07/17/2013 10:59 am ET

Asia Is the World's Economic Engine But Looming Security Matters Threaten Continued Smooth Running

Asian economies are the highest current and projected growth areas in the world. China is the word's largest market, second largest economy after the U.S., and America's number one provider of debt. Japan stands as the world's third largest economy, the purveyor of the Asian economic miracle, and America's most important Asian ally.

Simmering security issues pose a threat to the region's continued growth and its fueling the world economic system. To date they have been underplayed by analysts and overwhelmed by world events. Turning a blind eye to current tensions in the Pacific-Rim could yield volatility in the world economy and its capital markets.

A key factor in Asia's stability precipice is Japan's facing major threats to its security, primarily from China and North Korea. Japan must address these concerns without a standing army that its constitution's Article 9 prohibits, relying on the US as its sole protector in the case of conflict.

2012 was a game changer in terms of Japan's view of its security, i.e., whether it can protect itself were it to face a formidable power -- let alone a major power like China.

Tensions between Japan and China escalated to their highest level in 60 years in early 2012, when China began to publicly renew its claim for a group of small uninhabited islands in the Pacific Rim. Chinese activists landed on the island and planted Chinese flags. Within the same week Japanese activists descended upon the island replacing Chinese flags with Japanese ones. In September, Japan officially purchased the island from members of a private Japanese family that acquired them in 1972. This set off mass anti-Japanese protests, many violent, in more than 80 cities in mainland China and Hong Kong. Japanese-owned property was attacked. Toyota, Honda, and Nissan shut down production plants; Panasonic and Cannon ceased operations in multiple cities around China; and arson damaged Japanese sites. Japanese expatriates were afraid to leave their homes. In December 2012, China sent its air-force fighter jets into Japan's airspace for the first time since the 1950's.

China wants the territory's-oil reserves and valued fishery deposits. Japan remains stalwart. A country allowing territory to be commandeered by another country is a no-no--Defense 101. Think Falkland Islands, Grenada, and thousands of other examples throughout history.

China lies 300 miles off Japan's coast with the world's fourth largest stockpile of nuclear weapons. It has the world's largest army, and is reportedly seeking regional outposts where it can establish bases.

The U.S. Department of Defense (DOD), as well as the Stockholm International Peace Research Institute, cite China as the second largest spender its military after the United States. In its 2013 annual report, the DOD made it clear that China's goal is focused on potential conflict in Asia. It states: "The People's Republic of China (PRC) continues to pursue a long-term, comprehensive military modernization program designed to improve the capacity of its armed forces to fight and win short-duration, high-intensity regional military conflict." The report was understandably alarming for Japan.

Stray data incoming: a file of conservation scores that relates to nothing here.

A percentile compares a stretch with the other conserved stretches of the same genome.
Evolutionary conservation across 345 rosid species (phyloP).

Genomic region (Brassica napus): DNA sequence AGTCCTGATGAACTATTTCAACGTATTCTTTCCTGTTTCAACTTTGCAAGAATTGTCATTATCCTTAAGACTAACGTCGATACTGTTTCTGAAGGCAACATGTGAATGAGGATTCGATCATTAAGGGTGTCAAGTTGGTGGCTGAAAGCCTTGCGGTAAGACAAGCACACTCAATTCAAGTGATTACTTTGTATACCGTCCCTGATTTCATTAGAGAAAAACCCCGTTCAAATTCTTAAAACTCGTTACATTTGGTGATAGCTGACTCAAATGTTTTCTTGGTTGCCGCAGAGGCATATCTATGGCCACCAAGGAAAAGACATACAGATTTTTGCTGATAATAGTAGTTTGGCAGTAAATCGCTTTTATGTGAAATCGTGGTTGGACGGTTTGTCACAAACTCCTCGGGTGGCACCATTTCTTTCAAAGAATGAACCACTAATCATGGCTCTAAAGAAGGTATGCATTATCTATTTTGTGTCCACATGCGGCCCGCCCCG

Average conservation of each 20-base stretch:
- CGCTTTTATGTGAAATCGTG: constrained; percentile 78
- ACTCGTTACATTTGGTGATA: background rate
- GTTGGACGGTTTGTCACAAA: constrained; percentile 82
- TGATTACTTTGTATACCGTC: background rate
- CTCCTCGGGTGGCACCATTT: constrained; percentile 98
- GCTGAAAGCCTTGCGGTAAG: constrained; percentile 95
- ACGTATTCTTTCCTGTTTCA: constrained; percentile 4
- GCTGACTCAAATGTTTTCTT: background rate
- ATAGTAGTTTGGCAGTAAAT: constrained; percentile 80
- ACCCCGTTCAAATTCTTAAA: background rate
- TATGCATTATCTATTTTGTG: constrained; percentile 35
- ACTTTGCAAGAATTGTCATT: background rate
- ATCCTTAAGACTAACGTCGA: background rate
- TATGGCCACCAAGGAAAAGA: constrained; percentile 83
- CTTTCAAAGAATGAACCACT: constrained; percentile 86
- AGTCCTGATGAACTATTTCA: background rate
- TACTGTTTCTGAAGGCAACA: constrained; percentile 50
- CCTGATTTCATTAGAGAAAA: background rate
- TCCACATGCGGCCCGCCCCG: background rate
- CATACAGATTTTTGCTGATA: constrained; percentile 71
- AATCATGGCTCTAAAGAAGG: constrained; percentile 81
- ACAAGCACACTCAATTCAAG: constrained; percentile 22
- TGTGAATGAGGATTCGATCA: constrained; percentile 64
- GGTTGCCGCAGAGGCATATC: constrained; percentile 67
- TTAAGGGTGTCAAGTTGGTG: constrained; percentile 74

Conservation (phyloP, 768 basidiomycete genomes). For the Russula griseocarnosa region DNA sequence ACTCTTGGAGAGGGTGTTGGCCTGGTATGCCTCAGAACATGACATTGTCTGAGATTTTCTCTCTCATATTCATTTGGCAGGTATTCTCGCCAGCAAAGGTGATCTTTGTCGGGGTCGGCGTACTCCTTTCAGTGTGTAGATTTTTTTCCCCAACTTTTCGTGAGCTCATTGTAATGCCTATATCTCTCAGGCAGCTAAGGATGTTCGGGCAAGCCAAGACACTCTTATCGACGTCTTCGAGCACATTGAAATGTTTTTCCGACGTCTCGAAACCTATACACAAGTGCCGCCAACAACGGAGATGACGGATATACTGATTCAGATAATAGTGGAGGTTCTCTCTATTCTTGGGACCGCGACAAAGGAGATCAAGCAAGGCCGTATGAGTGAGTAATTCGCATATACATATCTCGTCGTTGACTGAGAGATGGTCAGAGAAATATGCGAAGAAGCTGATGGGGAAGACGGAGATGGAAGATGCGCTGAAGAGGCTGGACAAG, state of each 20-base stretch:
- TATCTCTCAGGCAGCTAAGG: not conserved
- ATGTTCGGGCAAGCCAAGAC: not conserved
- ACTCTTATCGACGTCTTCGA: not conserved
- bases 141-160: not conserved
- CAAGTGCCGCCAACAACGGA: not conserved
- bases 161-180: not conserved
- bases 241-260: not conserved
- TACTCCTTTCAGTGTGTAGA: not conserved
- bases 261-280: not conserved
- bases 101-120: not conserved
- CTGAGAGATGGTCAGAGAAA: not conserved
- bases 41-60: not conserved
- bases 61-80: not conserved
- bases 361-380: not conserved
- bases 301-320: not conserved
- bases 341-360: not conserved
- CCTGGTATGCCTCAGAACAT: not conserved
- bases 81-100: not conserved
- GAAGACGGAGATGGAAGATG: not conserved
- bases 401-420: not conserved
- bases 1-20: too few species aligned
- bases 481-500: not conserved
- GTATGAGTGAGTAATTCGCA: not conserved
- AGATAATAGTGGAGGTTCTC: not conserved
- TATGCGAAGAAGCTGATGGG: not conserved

Even the United States, for its own security, is watching the rapid expansion of China's army, navy, and air force, including China's focus on cyber-warfare and space activities in recent years,. These are dangerous developments, in part because the data and the extent of capabilities is still being quantified.

What else does Japan see when it looks around its neighborhood: a hostile, secretive North Korea, with its nuclear-weapons capability? In 2012 Kim Jong-un became leader at the age of 28. Now 29 he's a bellicose leader who threatens to attack the US and its interests (bases in Japan). A leader essentially a few "gap years" removed from being a college senior and possessing nuclear weapons is, by definition, a scary situation.

However, Japan's citizens until recent events, have not been in favor of the country rearming. And there is no evidence that the public will support drastic changes. Having been on the receiving end of the only two nuclear bombs ever dropped on a populous, the subsequent human and environmental consequences have never left the psyche of the Japanese people.

Threats to Japan may indeed be a catalyst for change in its policies on defense. Predictable reactions by China, N. Korea and even S. Korea could destabilize markets and the peaceful balance that has been the foundation of Asia's economic growth. It would have reverberating affects around the globe. One option that could lead to a solution is for the US to initiate a series of talks on security matters with Japan, China and ASEAN nations, before the matter becomes a stifling gauntlet to world economic growth. Keeping heads in the sand to these looming security issues would be a mistake by the US and countries in the Asia-pacific.

In the coming months Japan's will consider steps to deal with its security dilemma. Japan must be judicious in its choices. However, its decisions should be viewed in the context of what it faces in proximity to its borders, and the fundamental obligation it has to protect its 167 million citizens.